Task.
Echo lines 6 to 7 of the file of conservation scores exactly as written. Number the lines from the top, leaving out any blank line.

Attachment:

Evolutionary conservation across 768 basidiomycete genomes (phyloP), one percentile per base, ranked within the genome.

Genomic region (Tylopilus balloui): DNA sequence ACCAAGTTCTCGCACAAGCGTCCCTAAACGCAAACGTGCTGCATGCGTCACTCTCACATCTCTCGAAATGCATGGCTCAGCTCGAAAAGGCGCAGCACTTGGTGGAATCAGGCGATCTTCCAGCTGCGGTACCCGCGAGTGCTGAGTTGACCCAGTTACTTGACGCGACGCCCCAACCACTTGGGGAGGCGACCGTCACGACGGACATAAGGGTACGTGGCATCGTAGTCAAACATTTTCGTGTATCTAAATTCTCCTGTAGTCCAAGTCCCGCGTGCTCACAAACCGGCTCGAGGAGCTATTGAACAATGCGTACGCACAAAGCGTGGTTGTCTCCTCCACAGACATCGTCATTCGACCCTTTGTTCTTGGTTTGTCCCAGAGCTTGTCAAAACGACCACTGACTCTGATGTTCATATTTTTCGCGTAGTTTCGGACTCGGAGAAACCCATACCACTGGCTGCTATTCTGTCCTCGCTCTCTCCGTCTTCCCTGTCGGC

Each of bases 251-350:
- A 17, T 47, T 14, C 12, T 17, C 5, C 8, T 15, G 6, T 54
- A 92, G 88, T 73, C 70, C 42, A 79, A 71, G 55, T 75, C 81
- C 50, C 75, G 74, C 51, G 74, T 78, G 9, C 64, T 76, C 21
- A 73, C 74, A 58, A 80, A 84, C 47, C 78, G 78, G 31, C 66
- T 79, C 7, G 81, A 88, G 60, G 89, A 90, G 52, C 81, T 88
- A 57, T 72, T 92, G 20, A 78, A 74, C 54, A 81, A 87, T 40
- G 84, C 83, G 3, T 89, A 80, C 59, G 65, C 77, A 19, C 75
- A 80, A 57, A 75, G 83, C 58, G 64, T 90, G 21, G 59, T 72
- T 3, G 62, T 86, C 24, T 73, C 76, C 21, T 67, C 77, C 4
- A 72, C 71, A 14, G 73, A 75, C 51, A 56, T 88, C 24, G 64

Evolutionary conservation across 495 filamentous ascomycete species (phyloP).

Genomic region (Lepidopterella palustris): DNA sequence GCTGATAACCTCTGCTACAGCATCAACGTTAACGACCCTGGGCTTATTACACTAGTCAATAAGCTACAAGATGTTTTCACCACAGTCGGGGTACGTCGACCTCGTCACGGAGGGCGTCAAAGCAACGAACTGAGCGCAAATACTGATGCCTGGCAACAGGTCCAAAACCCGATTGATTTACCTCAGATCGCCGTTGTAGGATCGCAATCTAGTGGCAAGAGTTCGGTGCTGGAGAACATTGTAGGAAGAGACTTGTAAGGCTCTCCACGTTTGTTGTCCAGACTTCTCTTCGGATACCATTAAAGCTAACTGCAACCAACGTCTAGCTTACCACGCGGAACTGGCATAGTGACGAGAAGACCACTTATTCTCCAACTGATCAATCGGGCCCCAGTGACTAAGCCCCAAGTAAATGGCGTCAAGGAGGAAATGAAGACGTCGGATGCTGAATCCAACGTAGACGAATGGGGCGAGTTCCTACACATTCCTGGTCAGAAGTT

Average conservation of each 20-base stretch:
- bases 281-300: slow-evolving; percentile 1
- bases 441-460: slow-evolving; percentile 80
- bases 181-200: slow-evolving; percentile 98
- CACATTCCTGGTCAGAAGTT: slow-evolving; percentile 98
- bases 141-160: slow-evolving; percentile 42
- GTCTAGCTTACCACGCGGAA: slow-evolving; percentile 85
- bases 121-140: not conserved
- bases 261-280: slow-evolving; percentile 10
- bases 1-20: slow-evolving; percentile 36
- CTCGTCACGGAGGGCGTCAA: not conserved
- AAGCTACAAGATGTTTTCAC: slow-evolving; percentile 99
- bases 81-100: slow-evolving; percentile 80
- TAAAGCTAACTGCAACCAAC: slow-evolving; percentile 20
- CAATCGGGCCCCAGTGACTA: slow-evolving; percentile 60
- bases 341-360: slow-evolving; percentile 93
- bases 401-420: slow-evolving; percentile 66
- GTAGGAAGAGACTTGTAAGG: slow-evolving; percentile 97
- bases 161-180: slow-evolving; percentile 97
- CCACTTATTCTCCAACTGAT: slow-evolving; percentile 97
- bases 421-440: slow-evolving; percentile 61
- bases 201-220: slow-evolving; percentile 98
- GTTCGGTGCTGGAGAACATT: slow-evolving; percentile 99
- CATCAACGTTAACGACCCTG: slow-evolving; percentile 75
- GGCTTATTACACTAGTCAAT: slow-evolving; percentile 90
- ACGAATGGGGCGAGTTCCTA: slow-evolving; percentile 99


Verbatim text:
- C 50, C 75, G 74, C 51, G 74, T 78, G 9, C 64, T 76, C 21
- A 73, C 74, A 58, A 80, A 84, C 47, C 78, G 78, G 31, C 66